Figure 2
 
Full-field ERG and PERG in patients 1 (age 10 years), 2 (age 9 years), 3 (age 5 years), and 4 (age 7 years) and a normal control. No significant interocular asymmetries were present and data are shown for one eye only. Dark-adapted ERGs are shown for white flash strengths of 0.01 (DA 0.01) and 10.0 cd.s.m−2 (DA 10.0); light-adapted ERGs use a 3.0 cd.s.m−2 flash strength at 30 Hz (LA 30 Hz) and 2 Hz (LA 3.0). The ERGs in case 4 have a 20 ms prestimulus delay, other than the 30 Hz response. Broken lines replace blink artefacts. All patients have delayed and subnormal cone flicker ERGs in keeping with generalized cone system dysfunction. There also is marked rod photoreceptor dysfunction as shown by the subnormal DA 10.0 a-wave amplitude and subnormal DA 0.01 ERGs, with patient 4 being particularly severely affected. The loss of PERG in patients 1 and 2 indicates severe macular involvement; there is macular sparing in case 3 and relative sparing in case 4. See text for further details.
Figure 3
 
Retinal imaging: (1ad) patient 2 left eye. (1a) Color fundus photograph montage from 30° photographs, demonstrating a tessellated, myopic fundus only. (1b) A 55° FAF imaging with a patchy ring of increased autofluorescence in the region of the vascular arcades. (1c) An OCT scan through the central macula, no abnormalities found. (1d) An OCT scan of superior macula with disrupted ISe band, and absent ISe band nasal to arrow. (2ad) Patient 4 right eye. (2a) A 35° color fundus photograph of posterior pole, no abnormalities found. (2b) A 30° FAF imaging with multiple foci of reduced autofluorescence. (2c) An OCT scan through the central macula, no abnormalities found. (2d) An OCT scan of superior macula with disrupted ISe band, and absent ISe band nasal to arrow. DS, diopter sphere.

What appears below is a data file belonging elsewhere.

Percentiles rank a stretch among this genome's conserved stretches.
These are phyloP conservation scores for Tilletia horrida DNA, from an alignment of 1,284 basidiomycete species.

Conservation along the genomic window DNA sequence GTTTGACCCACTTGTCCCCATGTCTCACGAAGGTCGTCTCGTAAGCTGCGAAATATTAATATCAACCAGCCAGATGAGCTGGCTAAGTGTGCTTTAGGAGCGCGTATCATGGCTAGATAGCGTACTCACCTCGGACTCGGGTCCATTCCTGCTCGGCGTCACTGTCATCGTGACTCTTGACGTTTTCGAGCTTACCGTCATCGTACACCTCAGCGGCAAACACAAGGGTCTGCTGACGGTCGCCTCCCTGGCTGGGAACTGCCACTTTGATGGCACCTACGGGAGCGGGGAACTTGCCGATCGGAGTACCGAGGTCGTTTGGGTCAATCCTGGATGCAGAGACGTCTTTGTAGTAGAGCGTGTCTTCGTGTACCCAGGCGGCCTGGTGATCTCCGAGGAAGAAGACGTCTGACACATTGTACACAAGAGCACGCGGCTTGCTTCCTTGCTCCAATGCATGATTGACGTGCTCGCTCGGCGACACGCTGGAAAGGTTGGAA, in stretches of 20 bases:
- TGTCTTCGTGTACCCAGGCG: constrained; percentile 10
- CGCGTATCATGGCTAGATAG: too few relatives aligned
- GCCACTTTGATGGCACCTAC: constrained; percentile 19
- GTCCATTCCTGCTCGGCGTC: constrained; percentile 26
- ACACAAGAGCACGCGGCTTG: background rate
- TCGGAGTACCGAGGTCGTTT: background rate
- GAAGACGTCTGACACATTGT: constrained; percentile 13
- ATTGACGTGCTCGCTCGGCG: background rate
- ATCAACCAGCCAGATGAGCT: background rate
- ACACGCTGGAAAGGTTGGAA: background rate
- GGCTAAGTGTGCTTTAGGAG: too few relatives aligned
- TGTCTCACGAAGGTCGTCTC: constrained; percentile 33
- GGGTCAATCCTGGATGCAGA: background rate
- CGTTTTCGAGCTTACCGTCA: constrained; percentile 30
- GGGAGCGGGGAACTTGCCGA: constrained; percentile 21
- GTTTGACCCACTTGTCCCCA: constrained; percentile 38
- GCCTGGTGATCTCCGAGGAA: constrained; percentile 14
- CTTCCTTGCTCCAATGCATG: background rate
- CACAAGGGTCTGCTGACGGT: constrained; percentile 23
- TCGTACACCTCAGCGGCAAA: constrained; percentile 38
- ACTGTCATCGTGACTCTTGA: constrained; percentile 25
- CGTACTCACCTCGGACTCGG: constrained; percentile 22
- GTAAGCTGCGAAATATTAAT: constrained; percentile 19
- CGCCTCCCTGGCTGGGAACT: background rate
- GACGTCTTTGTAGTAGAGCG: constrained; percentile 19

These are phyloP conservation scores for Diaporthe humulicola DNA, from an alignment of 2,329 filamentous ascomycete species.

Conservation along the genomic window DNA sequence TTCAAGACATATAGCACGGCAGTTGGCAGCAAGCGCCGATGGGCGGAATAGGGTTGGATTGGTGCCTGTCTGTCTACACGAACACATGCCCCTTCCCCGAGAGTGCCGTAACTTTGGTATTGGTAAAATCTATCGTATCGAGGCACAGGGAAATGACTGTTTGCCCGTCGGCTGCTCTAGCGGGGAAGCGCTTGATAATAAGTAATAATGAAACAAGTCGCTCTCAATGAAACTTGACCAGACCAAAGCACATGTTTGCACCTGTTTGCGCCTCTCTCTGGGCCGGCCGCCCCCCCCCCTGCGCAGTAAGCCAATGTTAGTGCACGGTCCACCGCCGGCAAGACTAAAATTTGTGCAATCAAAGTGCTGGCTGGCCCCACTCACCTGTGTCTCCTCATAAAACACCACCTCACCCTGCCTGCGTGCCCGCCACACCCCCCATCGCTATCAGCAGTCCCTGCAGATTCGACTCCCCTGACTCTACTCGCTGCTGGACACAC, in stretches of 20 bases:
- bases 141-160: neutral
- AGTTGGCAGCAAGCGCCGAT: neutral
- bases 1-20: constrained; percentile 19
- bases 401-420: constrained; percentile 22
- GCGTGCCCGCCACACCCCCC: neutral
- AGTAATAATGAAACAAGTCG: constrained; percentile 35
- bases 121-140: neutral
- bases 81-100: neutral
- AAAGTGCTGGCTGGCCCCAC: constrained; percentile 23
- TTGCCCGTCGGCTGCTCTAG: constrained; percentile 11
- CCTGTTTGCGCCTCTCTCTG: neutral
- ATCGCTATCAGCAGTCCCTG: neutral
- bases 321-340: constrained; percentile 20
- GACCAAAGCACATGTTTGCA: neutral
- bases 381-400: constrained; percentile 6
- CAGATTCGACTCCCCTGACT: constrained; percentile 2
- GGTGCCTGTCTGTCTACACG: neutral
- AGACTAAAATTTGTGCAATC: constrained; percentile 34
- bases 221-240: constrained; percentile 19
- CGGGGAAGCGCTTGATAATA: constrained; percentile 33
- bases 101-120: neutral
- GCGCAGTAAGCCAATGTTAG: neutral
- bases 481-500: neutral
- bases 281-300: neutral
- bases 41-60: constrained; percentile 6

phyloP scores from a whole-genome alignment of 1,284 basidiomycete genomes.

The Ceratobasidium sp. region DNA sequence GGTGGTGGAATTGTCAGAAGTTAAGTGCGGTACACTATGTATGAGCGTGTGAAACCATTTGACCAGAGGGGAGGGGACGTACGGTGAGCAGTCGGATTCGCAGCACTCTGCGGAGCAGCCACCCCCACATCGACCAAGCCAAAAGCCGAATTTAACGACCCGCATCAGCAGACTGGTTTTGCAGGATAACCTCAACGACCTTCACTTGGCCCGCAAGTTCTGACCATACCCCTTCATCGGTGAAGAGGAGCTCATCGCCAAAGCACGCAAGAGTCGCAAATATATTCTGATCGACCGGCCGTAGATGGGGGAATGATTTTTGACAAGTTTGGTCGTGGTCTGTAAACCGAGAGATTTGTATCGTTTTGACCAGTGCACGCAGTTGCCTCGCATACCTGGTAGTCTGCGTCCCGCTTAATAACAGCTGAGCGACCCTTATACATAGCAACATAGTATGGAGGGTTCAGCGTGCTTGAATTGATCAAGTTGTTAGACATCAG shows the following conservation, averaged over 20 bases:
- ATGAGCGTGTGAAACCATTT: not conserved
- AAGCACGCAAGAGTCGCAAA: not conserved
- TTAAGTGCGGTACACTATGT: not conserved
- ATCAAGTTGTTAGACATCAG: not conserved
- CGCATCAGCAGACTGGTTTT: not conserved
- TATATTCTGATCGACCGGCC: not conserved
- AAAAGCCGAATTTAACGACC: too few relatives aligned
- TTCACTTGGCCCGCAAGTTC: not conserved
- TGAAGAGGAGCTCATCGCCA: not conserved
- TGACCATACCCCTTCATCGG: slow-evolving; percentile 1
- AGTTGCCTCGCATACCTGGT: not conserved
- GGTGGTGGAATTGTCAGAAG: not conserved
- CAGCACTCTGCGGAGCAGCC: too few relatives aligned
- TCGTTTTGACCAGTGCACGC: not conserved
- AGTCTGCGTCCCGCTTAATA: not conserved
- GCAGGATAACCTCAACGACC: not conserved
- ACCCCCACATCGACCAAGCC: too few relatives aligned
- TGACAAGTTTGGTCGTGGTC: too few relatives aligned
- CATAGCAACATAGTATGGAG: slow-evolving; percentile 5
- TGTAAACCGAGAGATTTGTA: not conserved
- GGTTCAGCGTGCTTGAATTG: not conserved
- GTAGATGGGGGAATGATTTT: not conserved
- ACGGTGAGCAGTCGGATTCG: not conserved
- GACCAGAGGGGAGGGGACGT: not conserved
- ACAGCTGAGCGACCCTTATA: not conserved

Figure 3
 
Retinal imaging: (1ad) patient 2 left eye. (1a) Color fundus photograph montage from 30° photographs, demonstrating a tessellated, myopic fundus only. (1b) A 55° FAF imaging with a patchy ring of increased autofluorescence in the region of the vascular arcades. (1c) An OCT scan through the central macula, no abnormalities found. (1d) An OCT scan of superior macula with disrupted ISe band, and absent ISe band nasal to arrow. (2ad) Patient 4 right eye. (2a) A 35° color fundus photograph of posterior pole, no abnormalities found. (2b) A 30° FAF imaging with multiple foci of reduced autofluorescence. (2c) An OCT scan through the central macula, no abnormalities found. (2d) An OCT scan of superior macula with disrupted ISe band, and absent ISe band nasal to arrow. DS, diopter sphere.
Table 1.
 
Clinical Summary
Table 1.
 
Clinical Summary
Table 2.
 
WES Variant Filtering Strategy
Table 2.
 
WES Variant Filtering Strategy